Your Health: Arguing with Your Spouse Could be Hazardous to Your Health Rallie McAllister, M.D., M.P.H.
Here's one more reason to strive for marital bliss: Arguing with your spouse could be hazardous to your health. Researchers at the University College London recently announced their findings that individuals who experienced high levels of negativity in their close personal relationships -- especially marriage -- were 1.34 times more likely to experience chest pain, heart attacks and even sudden cardiac death. The study, which involved more than 9,000 British civil servants, appeared in the October 2007 issue of Archives of Internal Medicine. Noting that negative marital interactions are often associated with depression and anger, the researchers concluded that these emotional reactions contribute to cardiovascular disease by exerting a cumulative "wear and tear" effect on various organs, including the heart. Even in the absence of marital discord, individuals who harbor negative emotions, including hostility and anger, could be putting their health in danger. A recent study conducted by researchers at Duke University
Medical Center found that men who frequently experience intense feelings of hostility, anger and depression are at greater risk for developing high blood pressure, coronary artery disease and type 2 diabetes. Previous research suggests that individuals with hostile personalities and those who are highly anger-prone are nearly three times more likely to suffer heart attacks than their more mellow counterparts. The link between anger and heart disease appears to hold true even after adjusting for other major cardiovascular risk factors, including high blood pressure, high cholesterol levels, cigarette smoking, and obesity. Doctors and scientists have long suspected that people with short fuses have shorter life expectancies, but the reasons for this association are not entirely clear. It could be that angry individuals are more likely to engage in hazardous behaviors, including smoking cigarettes and drinking excessive quantities of alcohol, which in turn contribute to heart disease. Or it could be that hotheaded individuals tend to have higher levels of stress hormones, which can constrict the arteries around the heart and elevate blood pressure. Stress hormones also appear to interfere with the proper function of immune system, leaving individuals with hostile, angry personalities more vulnerable to cardiovascular disease and other illnesses. Anger and hostility aren't the only emotions that can affect heart health. In the February 2007 issue of Archives of General Psychiatry, researchers at Indiana University announced their findings that depression may lead to the initiation or progression of atherosclerosis. Also known as hardening of the arteries, atherosclerosis is a major contributor to heart disease. In a study of over 300 men and women, the scientists analyzed individuals' depressive symptoms and measured changes in the thickness of their arterial walls. At the end of a three-year period, the researchers noted that the men and women with the most severe depressive symptoms demonstrated the greatest increases in thickness of their blood vessel walls, a finding consistent with the development or progression of hardening of the arteries.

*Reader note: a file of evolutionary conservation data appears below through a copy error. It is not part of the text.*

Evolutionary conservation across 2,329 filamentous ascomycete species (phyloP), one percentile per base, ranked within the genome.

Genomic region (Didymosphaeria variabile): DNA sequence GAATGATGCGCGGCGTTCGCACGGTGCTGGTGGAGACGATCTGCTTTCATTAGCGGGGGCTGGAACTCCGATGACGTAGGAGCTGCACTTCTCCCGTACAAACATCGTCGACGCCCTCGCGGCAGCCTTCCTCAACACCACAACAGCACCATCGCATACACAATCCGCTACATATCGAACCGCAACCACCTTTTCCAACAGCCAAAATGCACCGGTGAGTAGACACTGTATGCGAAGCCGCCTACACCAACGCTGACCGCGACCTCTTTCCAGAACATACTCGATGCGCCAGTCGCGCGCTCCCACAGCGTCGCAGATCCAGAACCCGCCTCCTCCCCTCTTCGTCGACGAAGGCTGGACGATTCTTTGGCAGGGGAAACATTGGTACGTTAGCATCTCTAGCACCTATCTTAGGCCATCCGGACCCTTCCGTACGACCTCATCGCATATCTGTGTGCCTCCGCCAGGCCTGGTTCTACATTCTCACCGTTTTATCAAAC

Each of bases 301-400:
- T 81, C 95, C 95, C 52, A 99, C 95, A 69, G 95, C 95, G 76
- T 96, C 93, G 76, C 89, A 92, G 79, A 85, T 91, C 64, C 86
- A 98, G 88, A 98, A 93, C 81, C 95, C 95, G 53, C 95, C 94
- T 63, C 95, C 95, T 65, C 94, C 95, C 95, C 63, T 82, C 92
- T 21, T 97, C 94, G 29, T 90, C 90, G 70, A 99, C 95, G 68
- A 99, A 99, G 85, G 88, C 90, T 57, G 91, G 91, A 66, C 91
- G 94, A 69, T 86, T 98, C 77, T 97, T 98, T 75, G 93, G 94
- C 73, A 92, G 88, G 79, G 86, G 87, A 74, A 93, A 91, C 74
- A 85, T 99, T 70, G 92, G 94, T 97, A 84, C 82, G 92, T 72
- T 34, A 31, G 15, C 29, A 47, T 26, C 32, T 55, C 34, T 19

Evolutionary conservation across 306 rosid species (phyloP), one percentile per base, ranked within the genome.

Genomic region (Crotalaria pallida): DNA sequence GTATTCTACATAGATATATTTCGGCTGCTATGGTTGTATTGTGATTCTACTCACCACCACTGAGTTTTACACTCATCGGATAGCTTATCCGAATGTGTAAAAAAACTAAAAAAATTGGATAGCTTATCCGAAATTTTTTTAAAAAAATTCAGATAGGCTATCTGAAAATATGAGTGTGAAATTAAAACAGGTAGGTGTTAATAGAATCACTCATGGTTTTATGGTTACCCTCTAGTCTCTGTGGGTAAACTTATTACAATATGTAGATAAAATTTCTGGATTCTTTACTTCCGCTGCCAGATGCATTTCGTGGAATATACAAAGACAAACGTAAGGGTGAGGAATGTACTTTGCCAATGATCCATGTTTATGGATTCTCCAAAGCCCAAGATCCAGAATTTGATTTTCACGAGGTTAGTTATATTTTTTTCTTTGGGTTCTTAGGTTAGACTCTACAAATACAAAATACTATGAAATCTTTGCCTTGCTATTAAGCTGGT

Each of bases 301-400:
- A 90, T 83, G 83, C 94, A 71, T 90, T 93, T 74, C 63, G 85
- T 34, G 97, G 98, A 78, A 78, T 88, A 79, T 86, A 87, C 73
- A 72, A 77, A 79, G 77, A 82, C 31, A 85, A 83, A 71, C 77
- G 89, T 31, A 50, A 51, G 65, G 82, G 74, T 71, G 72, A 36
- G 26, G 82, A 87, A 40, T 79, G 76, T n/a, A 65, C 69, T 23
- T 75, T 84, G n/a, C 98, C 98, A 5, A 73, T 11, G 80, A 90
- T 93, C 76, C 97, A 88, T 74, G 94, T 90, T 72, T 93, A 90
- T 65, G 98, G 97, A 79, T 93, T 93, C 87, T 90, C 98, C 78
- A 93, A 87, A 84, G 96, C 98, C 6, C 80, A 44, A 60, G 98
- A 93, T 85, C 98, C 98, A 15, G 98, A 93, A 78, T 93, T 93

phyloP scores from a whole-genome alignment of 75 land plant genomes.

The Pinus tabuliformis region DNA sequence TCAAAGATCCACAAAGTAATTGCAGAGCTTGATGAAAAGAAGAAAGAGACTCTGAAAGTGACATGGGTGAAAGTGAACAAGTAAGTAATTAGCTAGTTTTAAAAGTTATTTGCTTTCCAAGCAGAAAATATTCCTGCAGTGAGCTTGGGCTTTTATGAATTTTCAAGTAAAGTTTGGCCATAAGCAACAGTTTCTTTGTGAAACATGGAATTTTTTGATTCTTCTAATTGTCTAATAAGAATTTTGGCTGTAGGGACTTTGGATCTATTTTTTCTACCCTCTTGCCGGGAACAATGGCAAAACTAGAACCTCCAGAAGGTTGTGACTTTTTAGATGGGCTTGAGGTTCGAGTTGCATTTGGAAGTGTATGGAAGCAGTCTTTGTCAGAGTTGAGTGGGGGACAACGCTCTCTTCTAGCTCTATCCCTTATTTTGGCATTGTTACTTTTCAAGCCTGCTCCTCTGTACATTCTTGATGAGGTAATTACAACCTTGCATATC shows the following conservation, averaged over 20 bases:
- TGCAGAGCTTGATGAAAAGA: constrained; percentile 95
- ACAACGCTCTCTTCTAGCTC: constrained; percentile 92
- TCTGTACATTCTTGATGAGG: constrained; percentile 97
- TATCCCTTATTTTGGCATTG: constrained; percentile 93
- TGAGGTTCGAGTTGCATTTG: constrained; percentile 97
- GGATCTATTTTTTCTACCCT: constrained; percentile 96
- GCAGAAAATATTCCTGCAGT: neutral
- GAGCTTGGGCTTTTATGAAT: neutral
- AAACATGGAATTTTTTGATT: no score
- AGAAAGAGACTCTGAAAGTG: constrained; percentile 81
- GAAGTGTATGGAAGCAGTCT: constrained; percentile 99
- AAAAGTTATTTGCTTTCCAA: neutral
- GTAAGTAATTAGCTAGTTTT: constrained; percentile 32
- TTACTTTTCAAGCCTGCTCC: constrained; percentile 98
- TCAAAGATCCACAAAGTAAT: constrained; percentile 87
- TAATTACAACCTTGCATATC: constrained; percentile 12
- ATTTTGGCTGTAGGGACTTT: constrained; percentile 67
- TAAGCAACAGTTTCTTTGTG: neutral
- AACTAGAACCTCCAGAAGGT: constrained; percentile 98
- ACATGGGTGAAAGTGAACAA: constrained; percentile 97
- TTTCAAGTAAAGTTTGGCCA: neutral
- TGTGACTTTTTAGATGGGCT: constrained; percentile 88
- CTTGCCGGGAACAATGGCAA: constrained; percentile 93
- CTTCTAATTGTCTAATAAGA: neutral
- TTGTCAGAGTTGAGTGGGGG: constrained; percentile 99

Based on these observations, the researchers concluded that depression might play an important role in the early stages of coronary artery disease. According to researchers at Duke University Medical Center, frequent bouts of depression, anxiety, hostility or anger can significantly increase the risk for developing cardiovascular disease, but having a combination of these traits is a far more powerful predictor of future heart problems. A similar pattern is known to exist with physiological cardiovascular risk factors, including high blood pressure, high cholesterol level, and obesity. While having any one of these conditions increases the likelihood of developing heart disease, having all three conditions is especially dangerous.
Although negative emotions can be damaging to your health and your close relationships, positive emotions can have the opposite effect. The simple act of laughing can alleviate stress, lower blood pressure and boost the disease-fighting properties of the immune system. Scientists at the University of Maryland Medical Center found that people with healthy hearts tended to use laughter as a means of alleviating emotional stress. Folks with ailing hearts, on the other hand, were 40 percent less likely to laugh in a number of humorous situations. Even if you can't manage to laugh about the situation, it might be a good idea to talk about it, especially if you're a woman.
One study found that women who regularly suppressed their anger had higher death rates than those who aired their feelings. Whether you're trying to improve the health of your heart or the health of your marriage, spending time laughing and talking with your spouse is a great place to start.